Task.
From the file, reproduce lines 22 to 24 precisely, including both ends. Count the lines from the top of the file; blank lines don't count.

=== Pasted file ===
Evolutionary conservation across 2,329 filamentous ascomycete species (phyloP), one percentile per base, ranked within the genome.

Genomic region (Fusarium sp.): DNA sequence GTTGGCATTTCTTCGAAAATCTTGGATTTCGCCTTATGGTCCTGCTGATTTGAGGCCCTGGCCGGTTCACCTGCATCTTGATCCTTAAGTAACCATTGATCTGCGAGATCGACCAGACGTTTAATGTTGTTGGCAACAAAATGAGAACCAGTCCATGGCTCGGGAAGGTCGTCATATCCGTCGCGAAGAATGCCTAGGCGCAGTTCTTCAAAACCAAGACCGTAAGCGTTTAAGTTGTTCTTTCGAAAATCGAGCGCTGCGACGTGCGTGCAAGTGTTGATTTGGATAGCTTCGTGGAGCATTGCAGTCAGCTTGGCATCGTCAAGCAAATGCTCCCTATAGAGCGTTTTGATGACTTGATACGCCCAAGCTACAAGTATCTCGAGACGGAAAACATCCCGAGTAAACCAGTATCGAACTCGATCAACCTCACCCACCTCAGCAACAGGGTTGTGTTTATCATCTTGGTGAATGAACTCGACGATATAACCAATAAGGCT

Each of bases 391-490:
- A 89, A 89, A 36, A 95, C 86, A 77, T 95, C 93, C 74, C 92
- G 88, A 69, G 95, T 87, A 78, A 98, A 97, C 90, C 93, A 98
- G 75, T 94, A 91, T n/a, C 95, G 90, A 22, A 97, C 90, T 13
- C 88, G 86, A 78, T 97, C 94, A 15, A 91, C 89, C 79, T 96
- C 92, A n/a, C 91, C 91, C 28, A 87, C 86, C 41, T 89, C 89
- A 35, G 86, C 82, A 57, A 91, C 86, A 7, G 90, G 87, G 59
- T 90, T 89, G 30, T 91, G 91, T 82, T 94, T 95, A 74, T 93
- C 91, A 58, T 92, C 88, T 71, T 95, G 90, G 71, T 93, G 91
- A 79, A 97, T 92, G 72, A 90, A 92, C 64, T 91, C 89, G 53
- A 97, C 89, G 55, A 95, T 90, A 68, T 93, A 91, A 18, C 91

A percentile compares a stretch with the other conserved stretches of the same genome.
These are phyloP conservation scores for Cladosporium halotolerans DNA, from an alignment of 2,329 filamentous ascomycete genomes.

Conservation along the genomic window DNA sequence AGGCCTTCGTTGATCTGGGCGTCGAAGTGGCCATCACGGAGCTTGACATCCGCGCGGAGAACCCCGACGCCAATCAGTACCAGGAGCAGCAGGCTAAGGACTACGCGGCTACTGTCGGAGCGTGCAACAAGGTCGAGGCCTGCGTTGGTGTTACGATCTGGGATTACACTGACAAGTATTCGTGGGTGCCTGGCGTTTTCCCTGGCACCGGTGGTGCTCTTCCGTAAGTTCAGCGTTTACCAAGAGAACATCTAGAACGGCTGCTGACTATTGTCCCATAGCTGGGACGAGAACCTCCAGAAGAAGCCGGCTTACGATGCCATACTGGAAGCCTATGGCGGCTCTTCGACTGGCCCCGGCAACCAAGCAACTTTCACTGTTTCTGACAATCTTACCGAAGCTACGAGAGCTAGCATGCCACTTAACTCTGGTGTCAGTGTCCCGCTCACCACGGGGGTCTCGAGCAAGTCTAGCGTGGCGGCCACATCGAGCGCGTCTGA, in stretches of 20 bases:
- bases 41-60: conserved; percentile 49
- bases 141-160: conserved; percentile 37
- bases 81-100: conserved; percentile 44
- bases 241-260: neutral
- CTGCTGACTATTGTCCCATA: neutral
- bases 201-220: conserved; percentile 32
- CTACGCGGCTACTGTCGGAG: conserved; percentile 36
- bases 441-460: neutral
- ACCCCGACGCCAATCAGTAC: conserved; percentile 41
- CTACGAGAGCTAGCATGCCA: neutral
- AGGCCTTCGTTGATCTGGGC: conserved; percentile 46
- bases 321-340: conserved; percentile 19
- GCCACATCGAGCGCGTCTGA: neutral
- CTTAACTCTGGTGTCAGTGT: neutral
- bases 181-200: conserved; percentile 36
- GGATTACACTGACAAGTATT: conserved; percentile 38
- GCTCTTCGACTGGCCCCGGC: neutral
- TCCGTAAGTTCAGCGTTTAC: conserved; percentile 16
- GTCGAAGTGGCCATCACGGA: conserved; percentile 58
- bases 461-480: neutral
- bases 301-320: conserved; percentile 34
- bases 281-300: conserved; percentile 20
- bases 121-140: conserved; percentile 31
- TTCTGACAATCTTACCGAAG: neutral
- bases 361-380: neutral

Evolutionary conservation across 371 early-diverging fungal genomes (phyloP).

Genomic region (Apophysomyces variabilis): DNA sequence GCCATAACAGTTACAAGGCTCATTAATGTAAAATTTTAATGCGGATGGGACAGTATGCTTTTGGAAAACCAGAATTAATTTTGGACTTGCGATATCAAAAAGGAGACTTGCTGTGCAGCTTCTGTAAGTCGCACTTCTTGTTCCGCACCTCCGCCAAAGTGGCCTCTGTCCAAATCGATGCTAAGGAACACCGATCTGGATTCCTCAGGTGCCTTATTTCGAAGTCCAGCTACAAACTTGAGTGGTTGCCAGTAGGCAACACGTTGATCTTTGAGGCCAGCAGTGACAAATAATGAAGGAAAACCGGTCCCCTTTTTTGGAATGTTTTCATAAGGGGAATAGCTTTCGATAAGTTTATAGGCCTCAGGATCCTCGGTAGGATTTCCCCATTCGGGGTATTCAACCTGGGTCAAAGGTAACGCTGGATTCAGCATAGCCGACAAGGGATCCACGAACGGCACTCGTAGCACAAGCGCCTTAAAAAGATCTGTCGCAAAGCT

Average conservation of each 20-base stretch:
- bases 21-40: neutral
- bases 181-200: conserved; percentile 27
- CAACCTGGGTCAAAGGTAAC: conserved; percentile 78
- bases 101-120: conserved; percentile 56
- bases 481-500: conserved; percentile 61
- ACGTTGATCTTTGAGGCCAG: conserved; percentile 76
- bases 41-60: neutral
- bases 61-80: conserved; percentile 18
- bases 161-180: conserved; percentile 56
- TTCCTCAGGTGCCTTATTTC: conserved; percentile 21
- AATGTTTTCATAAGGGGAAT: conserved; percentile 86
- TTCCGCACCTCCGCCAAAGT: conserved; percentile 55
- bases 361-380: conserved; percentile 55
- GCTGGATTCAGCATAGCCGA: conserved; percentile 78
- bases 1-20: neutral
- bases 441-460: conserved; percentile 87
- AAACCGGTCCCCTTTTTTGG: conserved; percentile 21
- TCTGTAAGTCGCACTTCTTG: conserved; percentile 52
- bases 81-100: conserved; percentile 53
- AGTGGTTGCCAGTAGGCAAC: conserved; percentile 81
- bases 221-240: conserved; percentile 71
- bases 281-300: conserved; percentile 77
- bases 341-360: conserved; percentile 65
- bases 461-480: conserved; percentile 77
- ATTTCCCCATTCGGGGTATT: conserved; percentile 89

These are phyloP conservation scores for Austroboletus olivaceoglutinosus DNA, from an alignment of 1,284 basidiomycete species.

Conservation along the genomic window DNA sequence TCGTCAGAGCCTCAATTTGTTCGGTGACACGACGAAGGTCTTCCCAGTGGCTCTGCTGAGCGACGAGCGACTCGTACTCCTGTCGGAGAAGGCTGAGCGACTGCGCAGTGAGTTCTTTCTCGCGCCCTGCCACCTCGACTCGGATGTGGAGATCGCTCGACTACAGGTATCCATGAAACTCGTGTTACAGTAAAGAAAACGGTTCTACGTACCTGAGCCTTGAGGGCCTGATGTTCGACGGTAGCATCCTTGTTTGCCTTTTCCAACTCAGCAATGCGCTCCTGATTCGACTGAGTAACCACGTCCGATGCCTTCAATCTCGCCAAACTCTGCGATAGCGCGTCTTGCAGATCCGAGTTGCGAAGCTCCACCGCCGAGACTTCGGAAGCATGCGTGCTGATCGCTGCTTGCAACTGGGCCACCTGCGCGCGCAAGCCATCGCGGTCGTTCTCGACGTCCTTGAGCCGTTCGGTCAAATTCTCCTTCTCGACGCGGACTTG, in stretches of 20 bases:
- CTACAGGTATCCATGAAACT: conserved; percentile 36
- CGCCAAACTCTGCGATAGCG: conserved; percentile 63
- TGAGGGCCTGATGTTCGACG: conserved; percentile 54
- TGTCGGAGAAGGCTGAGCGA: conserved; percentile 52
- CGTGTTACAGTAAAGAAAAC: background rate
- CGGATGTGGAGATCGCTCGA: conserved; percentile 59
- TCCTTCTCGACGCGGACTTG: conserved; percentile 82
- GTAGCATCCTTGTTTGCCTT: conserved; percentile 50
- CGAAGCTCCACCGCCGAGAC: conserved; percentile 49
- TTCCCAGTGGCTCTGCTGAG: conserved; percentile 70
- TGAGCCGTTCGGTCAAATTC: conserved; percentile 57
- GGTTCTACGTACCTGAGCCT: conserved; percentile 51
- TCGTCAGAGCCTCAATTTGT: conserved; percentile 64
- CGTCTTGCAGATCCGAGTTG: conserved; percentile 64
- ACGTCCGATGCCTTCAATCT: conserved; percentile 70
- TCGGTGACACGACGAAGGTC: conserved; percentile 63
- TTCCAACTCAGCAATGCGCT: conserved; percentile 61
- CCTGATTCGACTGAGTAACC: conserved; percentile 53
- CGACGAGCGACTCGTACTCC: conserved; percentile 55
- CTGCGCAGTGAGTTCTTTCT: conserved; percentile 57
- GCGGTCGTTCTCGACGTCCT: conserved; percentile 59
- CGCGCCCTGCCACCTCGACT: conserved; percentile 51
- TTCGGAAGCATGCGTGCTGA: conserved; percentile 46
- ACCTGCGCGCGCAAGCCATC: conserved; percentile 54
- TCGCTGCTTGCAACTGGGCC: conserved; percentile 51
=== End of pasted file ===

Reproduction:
- bases 201-220: conserved; percentile 32
- CTACGCGGCTACTGTCGGAG: conserved; percentile 36
- bases 441-460: neutral